NBA Draft Insight From Ryan Blake
The NBA’s co-director of scouting dishes on the Draft’s biggest names.
SLAM: Is Derrick Williams better suited as a ’4′ or as a ’3′?
RB: I don’t think it matters. I think his versatility as a swing player in the way that the game is played, especially now where we don’t have prototypical 6’10 power forwards and 7’1 centers and we have small ball with two point guards playing. He has enough versatility, and I think he has the work ethic and the drive to meet those concerns and to work on those concerns at the small forward spot. He has so much to his game already, facing the basket on the perimeter, but when he gets there he’s going to have to do more things to perform against other guys who may be quicker or who may have a better handle. But when you can spread the defense if he’s playing power forward, if he can take a guy off the dribble or if he can back down a smaller defender, those things, with the coaches that we have, can be used positively. I think the good players continue to develop on their strengths but also on their concerns.
Williams wants to be a small forward, and I think people with athleticism and the ability to shoot the ball like he does would like to be that type. But if you’re also a guy that has versatility and variety, that’s also very unique. And the way that he’s improved since high school. You think about him as a high school guy, he was probably ranked Top 80. He’s just improved so much. He makes guys better and he’s such an efficient scorer and he lets the game come to him. He’s also able to throw the ball down and play with emotion. Those are things that are hard to come by.
SLAM: It seems like Williams is the surest bet who not only maximizes his potential but who has the most potential to maximize.
RB: Both these guys, with Irving and Williams, are great players. I look at Cleveland and go, my thing is I’m looking at Williams really, really hard. Now that [Ricky] Rubio is signed with Minnesota, depending on what Minnesota’s thinking, Cleveland is really in the driver’s seat. If they want Irving anyway, they can possibly work trades and get more out of it. That’s why this draft is going to be so unique. I’m really excited about it. I’ll be sitting right underneath the stage in New Jersey when it’s happening and you have two picks. Cleveland could even try to move up and get another pick, and they could get Irving, try to get Kanter…there are just so many scenarios here. There’s gong to be a lot of movement.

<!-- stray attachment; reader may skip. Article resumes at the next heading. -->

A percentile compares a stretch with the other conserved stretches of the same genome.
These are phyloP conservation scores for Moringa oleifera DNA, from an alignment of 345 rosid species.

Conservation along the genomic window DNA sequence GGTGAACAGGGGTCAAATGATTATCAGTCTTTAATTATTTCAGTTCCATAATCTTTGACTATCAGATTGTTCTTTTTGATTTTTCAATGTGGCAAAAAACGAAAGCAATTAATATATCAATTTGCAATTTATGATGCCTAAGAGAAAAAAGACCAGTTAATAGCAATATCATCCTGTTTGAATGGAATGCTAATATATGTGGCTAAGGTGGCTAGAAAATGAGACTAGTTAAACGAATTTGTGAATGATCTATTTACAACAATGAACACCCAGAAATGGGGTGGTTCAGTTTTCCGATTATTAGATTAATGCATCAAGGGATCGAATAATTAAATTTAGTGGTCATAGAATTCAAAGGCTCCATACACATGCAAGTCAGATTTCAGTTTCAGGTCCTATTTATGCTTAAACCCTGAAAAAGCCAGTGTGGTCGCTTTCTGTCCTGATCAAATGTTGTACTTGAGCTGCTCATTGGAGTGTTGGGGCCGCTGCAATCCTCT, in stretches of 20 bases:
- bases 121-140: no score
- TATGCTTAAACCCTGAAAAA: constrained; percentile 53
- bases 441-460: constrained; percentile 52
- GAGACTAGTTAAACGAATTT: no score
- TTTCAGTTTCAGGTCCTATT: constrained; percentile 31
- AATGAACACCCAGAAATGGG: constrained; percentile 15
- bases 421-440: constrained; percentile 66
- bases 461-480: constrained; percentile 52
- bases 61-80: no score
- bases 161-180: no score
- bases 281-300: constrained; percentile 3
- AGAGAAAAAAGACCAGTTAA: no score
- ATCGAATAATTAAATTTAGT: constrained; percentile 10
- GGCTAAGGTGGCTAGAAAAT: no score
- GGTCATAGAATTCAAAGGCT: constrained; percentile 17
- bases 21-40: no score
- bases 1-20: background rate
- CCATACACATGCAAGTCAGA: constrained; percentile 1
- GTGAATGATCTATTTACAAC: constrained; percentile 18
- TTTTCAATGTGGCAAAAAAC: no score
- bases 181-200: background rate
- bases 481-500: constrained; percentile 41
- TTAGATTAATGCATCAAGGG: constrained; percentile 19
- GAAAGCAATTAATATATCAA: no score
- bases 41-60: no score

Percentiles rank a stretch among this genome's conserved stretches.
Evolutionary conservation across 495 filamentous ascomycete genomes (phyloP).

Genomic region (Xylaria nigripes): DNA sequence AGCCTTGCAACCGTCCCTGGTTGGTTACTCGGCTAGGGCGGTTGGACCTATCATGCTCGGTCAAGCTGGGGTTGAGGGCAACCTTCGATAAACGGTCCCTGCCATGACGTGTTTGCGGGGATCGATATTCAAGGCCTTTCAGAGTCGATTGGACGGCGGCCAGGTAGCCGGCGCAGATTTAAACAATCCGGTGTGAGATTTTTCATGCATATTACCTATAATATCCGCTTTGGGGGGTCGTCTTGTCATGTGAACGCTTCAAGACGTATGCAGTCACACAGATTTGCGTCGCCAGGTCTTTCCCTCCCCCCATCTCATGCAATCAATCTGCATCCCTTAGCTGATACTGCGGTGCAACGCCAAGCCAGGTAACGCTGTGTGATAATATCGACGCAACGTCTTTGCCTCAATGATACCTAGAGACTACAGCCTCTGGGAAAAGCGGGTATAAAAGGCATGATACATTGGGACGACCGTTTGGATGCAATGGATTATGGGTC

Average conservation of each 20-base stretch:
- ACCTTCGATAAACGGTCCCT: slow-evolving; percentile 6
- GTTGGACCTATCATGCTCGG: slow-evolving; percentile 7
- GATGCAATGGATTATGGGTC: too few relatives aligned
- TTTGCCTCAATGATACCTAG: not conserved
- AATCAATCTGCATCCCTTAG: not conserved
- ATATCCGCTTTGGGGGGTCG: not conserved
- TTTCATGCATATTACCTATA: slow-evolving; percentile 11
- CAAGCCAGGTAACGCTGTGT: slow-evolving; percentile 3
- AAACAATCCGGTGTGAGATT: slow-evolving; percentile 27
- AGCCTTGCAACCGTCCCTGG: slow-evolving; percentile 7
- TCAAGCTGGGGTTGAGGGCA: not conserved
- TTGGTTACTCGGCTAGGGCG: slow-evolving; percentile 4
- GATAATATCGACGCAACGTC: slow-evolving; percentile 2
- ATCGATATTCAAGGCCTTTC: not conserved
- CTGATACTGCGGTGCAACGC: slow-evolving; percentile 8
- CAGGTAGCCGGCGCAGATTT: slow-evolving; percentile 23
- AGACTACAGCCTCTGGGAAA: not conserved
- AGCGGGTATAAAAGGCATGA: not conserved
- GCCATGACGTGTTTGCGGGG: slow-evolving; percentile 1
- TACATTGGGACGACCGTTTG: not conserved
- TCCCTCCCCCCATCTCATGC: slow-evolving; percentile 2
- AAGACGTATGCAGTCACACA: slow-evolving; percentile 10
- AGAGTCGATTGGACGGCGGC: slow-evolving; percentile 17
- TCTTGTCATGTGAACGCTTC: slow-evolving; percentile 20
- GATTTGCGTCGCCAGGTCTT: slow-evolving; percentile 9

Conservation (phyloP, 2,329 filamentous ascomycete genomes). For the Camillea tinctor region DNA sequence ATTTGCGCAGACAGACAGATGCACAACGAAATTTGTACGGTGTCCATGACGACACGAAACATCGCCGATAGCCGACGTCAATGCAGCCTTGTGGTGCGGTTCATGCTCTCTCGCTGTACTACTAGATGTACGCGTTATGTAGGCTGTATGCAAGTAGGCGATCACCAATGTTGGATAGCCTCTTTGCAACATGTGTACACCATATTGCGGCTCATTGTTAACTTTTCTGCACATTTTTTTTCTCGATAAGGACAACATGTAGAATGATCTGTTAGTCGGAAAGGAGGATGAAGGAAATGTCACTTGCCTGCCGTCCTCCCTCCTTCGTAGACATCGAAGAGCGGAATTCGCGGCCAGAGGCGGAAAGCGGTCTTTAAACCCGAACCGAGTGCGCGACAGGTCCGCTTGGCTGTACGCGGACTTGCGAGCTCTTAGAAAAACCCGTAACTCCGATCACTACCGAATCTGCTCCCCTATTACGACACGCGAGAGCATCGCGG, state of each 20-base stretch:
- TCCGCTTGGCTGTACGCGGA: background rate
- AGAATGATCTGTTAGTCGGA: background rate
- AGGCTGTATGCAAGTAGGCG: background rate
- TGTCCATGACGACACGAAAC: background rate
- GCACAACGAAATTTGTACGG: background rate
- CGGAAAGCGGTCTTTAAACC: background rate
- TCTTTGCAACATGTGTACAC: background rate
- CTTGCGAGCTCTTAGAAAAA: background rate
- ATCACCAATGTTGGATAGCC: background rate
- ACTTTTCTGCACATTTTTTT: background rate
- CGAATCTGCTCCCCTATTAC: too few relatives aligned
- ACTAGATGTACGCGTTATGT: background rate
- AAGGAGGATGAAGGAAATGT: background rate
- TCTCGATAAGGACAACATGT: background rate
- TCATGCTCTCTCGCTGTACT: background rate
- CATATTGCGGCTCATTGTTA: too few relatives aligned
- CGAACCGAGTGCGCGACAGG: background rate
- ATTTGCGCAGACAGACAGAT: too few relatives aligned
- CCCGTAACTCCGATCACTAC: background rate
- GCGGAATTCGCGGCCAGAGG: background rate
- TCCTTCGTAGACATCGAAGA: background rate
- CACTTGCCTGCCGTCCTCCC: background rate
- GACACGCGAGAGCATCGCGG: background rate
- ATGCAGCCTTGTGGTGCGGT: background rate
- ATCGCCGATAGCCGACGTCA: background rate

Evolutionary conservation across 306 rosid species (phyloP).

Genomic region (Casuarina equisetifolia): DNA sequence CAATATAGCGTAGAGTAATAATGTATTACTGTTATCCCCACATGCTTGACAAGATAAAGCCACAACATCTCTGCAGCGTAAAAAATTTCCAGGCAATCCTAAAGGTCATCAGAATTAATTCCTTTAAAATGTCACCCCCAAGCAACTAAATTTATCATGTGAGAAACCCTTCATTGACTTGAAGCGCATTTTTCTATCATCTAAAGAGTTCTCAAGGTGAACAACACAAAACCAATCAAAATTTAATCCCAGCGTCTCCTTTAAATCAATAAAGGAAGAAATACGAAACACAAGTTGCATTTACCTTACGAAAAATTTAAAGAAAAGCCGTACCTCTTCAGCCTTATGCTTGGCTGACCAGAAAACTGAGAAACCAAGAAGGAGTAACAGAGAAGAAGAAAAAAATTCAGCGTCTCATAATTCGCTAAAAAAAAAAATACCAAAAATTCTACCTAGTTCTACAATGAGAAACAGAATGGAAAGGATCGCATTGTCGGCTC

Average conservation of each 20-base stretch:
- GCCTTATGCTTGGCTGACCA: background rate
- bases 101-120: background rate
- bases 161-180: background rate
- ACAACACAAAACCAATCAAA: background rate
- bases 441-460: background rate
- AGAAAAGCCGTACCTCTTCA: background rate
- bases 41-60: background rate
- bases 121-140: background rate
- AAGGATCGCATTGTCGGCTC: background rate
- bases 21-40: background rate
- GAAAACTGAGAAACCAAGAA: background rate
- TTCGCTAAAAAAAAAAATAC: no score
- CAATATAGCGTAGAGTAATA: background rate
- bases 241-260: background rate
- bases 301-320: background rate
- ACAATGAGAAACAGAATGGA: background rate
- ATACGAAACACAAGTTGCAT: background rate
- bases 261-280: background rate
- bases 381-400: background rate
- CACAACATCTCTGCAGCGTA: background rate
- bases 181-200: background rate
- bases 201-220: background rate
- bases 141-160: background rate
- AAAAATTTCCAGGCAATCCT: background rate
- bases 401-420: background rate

SLAM: Among Irving, Williams, Kanter and Knight, what is the ideal guard/forward combination that Cleveland could select?
RB: Well, at 1 and 4, I just don’t see Irving slipping down there. If Cleveland wants to move up and try to get Minnesota to switch places, then that would allow them to get Irving and Williams. If that doesn’t happen, it’ll be interesting to see if Minnesota is going to pick Irving. Again, Utah would love to have Irving. That could be a trade situation. Whether Knight or Walker could still be up there. There hasn’t been a lot of negativity put on Walker because it’s the beauty in the eye of the beholder. Knight may be a better shooter, he’s a freshman and they’re all complete, but it depends on the philosophy of the teams when they’re in that war room. It’s trying to figure out why one person fits your team better or why that person is better. With these guards, you’re going to find a lot of difficulty in finding who is the best guard. I’ve been asked to pick the best point guard, and I go Irving, Walker, [Jimmer] Fredette, Knight. It’s such a fine line.